Biological Regulation by Protein Phosphorylation
N-terminal domain
C-terminal domain
Catalytic loop
Fig. 2
Ribbon diagram of the kinase domain of ERK2 (p42 MAPK), a
protein serine–threonine kinase. The four prototypic subdomains are
labeled and color-coded.
response to protein substrate and/or ATP-
binding. Also located in the C-terminal
domain is a short peptide strand called
catalytic loop
, which contains an invari-
ant aspartate that is critical for catalysis.
The ATP binds in a deep cleft between
the N- and C-terminal domains that con-
tain a part of the linker region and
the catalytic loop. The protein substrate
binding site is composed of shallow sur-
face depressions, whose structural features
vary among different protein kinases and
thereby influence substrate speciFcity. The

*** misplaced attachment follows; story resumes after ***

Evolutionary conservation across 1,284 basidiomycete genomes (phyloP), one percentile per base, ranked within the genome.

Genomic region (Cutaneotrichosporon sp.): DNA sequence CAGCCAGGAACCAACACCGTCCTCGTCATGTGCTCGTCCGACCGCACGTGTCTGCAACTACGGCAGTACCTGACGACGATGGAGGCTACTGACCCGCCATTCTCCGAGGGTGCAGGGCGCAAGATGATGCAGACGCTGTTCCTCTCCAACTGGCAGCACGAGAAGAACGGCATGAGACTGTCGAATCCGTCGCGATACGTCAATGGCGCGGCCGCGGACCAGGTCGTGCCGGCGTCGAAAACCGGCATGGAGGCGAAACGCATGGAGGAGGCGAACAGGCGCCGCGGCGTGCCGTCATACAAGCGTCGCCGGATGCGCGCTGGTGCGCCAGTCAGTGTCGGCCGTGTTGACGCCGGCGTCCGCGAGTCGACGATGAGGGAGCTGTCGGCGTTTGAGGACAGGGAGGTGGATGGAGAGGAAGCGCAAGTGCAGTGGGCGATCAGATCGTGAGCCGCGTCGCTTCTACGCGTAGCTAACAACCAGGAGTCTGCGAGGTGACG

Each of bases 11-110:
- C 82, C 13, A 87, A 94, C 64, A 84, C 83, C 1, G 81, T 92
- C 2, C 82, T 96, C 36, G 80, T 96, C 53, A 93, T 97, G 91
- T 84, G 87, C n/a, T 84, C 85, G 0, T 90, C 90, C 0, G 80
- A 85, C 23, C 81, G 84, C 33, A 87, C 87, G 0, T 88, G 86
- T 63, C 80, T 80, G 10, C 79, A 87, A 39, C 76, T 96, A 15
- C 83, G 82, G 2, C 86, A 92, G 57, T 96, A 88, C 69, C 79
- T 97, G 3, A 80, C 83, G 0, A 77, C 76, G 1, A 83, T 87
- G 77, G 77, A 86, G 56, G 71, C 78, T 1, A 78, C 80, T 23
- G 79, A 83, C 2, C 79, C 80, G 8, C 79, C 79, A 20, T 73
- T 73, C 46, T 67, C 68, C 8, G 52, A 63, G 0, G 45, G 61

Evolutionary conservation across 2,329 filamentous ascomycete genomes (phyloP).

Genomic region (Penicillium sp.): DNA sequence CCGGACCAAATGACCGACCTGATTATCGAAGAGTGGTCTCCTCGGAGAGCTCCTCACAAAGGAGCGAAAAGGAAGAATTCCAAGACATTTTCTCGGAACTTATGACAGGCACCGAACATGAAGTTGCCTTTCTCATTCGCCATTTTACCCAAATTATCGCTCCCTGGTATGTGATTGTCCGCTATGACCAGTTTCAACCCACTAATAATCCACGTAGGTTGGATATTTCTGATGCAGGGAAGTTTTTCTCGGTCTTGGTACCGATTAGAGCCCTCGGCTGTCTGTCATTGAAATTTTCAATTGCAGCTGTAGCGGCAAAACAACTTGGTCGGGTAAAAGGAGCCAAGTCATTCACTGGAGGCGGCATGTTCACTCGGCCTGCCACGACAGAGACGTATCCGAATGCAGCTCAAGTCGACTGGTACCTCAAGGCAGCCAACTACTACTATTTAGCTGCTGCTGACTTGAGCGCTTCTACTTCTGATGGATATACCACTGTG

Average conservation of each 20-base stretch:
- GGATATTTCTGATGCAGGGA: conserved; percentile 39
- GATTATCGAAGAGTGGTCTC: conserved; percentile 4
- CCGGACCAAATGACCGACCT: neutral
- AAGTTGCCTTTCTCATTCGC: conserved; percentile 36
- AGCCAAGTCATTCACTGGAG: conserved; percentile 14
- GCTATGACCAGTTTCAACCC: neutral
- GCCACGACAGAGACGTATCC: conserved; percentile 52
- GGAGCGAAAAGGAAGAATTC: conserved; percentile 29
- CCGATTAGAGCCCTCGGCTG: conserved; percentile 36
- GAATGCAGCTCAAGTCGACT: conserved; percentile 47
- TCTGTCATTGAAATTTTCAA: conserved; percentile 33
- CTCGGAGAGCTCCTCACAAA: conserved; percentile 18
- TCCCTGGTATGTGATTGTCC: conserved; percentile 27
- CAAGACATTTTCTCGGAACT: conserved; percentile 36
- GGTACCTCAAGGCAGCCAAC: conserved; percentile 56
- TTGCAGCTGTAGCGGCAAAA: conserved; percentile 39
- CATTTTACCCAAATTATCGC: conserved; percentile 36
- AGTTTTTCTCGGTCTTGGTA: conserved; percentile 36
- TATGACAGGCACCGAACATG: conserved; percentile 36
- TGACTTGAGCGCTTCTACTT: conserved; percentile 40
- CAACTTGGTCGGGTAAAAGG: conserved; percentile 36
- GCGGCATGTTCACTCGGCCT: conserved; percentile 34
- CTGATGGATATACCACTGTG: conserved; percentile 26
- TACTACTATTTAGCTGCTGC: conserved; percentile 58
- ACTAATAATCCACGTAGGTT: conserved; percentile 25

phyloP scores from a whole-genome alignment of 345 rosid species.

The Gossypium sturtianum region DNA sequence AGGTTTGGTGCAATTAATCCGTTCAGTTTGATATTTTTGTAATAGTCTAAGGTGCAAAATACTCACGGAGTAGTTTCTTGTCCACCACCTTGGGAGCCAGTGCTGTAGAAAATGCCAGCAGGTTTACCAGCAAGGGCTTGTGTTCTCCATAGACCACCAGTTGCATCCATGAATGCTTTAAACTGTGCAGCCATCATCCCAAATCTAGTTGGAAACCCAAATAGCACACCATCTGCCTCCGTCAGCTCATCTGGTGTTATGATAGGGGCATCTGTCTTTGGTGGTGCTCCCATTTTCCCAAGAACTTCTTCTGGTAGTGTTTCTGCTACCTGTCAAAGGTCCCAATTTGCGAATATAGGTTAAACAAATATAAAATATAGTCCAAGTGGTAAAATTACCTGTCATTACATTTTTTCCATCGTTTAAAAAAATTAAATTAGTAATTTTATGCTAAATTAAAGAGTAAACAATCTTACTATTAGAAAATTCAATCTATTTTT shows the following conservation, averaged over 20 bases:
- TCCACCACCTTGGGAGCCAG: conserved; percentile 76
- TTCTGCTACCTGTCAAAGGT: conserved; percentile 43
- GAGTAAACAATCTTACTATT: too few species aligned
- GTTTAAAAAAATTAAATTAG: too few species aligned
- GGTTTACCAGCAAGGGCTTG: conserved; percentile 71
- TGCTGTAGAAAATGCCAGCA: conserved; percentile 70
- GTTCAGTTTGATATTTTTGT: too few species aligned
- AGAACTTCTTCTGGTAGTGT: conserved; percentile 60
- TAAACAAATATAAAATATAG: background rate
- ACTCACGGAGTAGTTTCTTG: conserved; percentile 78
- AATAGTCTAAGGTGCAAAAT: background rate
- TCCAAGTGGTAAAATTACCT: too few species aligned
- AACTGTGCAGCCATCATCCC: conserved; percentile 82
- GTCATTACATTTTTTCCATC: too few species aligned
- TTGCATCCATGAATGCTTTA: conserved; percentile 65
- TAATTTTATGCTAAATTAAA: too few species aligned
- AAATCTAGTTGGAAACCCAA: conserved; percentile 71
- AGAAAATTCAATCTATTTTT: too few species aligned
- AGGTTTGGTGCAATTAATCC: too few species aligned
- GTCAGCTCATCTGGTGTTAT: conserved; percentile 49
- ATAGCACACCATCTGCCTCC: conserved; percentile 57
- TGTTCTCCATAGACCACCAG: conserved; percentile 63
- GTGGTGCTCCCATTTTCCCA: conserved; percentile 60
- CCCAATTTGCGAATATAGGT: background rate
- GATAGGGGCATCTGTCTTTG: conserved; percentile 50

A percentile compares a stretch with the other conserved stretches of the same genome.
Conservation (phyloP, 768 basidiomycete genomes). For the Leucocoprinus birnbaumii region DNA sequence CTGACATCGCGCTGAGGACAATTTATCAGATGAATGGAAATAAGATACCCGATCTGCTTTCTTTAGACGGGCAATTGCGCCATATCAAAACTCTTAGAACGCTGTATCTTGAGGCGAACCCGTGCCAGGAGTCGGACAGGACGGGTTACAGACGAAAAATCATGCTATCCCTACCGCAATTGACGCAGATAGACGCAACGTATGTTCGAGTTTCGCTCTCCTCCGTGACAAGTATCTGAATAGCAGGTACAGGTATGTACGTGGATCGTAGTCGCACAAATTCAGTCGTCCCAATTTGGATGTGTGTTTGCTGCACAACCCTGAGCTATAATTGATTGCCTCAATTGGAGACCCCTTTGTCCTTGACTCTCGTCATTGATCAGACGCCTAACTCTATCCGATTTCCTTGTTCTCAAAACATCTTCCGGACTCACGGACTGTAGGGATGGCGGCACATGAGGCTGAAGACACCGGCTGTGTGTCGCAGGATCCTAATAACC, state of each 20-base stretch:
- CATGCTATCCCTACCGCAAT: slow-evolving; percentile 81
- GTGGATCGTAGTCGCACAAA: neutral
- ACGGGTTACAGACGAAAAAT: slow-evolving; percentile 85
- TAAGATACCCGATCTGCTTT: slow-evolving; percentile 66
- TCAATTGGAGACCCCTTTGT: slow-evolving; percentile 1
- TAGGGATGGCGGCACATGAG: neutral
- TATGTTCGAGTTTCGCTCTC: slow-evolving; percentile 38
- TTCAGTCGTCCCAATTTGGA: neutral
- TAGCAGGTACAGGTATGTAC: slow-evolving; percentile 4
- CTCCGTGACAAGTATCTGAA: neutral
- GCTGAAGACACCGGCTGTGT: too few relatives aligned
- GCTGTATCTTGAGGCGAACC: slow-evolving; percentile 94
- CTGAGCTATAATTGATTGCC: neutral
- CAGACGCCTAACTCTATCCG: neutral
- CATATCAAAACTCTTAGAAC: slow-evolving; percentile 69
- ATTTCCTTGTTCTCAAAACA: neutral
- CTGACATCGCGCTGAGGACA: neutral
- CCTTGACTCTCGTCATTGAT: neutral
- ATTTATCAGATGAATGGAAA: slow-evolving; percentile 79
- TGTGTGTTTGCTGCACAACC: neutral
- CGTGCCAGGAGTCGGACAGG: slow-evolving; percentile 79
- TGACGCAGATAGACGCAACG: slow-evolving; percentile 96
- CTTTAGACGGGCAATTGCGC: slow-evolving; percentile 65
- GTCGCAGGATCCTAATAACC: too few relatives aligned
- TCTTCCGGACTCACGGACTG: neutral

shallow surface depressions do not provide
adequate interaction sites for high afFnity
binding of small molecules. Thus, the vast
majority of small-molecule inhibitors iden-
tiFed so far bind to the ATP binding site.
Protein kinases recognize phosphory-
lation sites within particular amino acid
sequences called
consensus sequences
recognition motifs
. Studies using peptide
substrates containing altered amino acid
sequences have revealed the importance of
primary sequence in distinguishing phos-
phorylation sites. ±or example, cAMP-
dependent protein kinase will phospho-
rylate a serine or threonine residue in the
sequence -Arg-Arg-
-, where
represents any amino acid. Eliminating
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